Now that the Pennsylvania Supreme Court has ruled on the politically charged voter ID law, legislators are waiting for a decision on another deeply politicized issue — the challenge to a redistricting plan for state House and Senate districts.
Chief Justice Ronald Castille said in an recent interview he’s favors reducing political influence on the judiciary by ending the election of judges in the state.
Castille stunned Pennsylvania lawmakers in January by breaking with his fellow Republicans on the court and casting the deciding vote to overturn a redistricting plan challenged by Democrats. The Legislative Reapportionment Commission has returned with a new map, and it’s again under challenge by citizen activists and Senate Democrats.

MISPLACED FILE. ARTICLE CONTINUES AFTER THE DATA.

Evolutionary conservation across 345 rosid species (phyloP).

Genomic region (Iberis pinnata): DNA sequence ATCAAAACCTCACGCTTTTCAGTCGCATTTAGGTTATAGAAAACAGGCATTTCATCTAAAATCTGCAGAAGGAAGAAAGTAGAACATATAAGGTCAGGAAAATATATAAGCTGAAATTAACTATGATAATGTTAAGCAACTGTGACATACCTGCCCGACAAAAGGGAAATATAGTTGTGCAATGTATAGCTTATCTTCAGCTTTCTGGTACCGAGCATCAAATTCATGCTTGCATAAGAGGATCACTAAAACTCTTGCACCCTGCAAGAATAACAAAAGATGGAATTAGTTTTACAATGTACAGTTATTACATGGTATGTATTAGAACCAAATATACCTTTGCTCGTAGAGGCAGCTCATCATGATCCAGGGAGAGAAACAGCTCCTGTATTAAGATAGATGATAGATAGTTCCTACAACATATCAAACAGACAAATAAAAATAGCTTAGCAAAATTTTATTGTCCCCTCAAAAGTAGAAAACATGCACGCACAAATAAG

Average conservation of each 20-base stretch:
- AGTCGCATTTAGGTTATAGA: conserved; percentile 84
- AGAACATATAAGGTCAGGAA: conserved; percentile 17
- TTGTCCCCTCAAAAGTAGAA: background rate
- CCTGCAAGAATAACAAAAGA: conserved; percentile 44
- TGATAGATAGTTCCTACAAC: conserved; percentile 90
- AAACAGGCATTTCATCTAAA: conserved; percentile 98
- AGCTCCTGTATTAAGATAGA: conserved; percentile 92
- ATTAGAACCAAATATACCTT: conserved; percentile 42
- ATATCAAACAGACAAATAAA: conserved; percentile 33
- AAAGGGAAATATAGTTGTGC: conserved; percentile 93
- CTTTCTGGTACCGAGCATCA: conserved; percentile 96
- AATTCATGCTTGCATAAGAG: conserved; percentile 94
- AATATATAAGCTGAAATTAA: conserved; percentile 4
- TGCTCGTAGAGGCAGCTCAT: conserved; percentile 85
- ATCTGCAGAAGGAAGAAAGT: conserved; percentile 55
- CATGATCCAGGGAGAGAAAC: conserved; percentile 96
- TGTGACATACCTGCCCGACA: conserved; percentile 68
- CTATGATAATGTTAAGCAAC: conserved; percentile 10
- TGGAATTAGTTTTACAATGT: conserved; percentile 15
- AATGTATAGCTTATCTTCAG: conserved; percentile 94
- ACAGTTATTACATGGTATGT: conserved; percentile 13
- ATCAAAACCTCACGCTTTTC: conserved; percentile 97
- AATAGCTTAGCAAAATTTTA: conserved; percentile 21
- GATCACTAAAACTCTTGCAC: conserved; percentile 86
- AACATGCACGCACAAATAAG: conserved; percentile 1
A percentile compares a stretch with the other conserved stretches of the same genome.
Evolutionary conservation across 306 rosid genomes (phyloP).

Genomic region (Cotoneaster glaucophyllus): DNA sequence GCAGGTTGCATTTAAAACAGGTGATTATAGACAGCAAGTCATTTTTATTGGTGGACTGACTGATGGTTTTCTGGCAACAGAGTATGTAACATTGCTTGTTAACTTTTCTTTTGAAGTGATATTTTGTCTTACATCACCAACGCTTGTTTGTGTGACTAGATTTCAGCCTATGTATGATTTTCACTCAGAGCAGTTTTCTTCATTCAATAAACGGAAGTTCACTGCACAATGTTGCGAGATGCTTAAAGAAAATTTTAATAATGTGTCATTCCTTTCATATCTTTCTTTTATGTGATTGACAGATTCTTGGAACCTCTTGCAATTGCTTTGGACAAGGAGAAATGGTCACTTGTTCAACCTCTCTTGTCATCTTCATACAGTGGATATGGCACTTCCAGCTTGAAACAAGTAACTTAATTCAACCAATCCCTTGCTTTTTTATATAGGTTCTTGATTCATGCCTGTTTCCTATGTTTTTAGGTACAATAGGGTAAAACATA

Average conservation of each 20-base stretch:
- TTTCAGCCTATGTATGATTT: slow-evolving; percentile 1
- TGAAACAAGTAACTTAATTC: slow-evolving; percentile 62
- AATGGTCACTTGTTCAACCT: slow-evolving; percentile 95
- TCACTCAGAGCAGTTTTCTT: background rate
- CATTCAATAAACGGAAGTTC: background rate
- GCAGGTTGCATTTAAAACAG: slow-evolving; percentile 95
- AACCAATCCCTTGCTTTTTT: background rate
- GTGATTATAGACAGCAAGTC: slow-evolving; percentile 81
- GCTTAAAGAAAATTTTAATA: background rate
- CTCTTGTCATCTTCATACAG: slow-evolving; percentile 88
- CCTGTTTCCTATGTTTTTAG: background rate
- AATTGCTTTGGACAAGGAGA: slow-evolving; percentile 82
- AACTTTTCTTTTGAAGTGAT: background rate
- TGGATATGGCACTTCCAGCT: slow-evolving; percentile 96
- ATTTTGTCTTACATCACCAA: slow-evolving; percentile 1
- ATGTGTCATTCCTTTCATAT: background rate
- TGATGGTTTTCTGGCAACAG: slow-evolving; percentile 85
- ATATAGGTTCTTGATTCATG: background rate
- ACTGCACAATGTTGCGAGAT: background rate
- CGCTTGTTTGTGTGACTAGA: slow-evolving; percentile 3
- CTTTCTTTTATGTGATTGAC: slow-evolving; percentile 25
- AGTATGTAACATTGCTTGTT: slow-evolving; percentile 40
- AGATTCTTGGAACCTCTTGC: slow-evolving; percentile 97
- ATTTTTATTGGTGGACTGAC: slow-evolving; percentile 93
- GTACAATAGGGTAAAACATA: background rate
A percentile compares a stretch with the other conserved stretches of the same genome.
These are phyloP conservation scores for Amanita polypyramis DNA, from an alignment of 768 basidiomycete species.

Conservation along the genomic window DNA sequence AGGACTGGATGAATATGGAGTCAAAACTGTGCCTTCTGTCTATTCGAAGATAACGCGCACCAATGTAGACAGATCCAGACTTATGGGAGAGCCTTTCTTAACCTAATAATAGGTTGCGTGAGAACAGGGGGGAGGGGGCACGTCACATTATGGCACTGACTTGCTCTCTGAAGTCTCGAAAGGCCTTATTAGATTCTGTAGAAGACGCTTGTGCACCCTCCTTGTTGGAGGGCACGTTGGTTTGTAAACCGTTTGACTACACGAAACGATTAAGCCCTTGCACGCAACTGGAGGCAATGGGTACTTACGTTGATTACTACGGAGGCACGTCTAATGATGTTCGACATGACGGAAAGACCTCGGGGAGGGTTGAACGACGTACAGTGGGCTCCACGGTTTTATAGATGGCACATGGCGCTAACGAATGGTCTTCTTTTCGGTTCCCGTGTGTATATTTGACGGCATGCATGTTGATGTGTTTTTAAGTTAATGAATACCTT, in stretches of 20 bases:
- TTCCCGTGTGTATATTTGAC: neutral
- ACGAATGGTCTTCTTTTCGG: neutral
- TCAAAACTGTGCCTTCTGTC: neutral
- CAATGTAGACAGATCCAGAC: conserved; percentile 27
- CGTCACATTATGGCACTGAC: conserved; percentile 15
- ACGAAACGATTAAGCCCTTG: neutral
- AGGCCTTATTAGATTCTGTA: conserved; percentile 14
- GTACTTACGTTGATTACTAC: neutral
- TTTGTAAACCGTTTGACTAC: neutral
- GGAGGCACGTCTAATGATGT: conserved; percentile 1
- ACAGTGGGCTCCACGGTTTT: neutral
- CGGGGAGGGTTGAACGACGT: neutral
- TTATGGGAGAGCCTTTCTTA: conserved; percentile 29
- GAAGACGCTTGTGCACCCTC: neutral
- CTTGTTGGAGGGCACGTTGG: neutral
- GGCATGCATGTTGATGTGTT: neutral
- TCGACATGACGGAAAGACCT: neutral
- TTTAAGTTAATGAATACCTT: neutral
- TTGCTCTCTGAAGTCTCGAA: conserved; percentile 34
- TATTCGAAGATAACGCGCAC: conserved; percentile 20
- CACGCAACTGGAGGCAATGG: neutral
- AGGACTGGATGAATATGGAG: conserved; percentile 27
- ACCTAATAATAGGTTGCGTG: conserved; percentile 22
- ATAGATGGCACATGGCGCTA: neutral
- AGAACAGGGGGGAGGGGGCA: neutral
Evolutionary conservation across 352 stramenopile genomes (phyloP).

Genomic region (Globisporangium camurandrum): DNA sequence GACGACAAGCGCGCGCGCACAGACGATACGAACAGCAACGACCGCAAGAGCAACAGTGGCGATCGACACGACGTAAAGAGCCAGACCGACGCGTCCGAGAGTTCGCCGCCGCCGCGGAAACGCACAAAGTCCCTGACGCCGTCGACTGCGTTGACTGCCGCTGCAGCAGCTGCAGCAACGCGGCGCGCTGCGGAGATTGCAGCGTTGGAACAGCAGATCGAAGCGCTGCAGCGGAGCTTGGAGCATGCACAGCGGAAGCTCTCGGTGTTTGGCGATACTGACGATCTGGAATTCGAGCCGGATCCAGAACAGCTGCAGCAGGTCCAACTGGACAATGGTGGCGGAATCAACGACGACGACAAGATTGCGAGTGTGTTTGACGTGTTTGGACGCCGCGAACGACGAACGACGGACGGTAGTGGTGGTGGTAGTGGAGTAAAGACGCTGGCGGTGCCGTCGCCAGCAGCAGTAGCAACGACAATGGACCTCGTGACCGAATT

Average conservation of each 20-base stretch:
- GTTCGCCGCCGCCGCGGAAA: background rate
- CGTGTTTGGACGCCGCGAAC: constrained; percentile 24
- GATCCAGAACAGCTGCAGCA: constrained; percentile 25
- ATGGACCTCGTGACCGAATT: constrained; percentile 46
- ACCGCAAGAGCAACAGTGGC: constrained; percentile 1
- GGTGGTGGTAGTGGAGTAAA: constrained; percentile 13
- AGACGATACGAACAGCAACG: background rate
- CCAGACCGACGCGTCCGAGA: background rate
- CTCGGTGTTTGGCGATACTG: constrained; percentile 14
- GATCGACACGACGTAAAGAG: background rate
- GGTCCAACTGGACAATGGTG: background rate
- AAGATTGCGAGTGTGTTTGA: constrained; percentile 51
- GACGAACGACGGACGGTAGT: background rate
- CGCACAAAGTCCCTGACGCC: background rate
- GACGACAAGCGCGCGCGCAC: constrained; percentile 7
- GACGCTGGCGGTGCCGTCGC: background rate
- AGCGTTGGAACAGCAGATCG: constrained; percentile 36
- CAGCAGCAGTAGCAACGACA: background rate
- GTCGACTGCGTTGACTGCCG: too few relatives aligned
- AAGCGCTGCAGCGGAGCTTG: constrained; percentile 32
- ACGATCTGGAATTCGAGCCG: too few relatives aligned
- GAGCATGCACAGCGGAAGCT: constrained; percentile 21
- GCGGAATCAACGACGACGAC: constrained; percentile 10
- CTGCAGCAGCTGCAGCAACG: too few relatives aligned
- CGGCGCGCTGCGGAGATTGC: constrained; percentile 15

Castille, who says he has long believed in merit selection of judges, said it was a plank in his platform when he ran for the court in 1993.
“Even back then I was saying, ‘Wow, you know, this is an odd way to elect individuals who are going to have significant control over situations in your lives or business disputes, government disputes,'” he said.
Castille hasn’t actively crusaded for merit selection, since it’s an issue for the Legislature to consider. But he said he still believes in the idea.
Activists have tried and, so far, fallen short on trying to create courts with appointed jurists.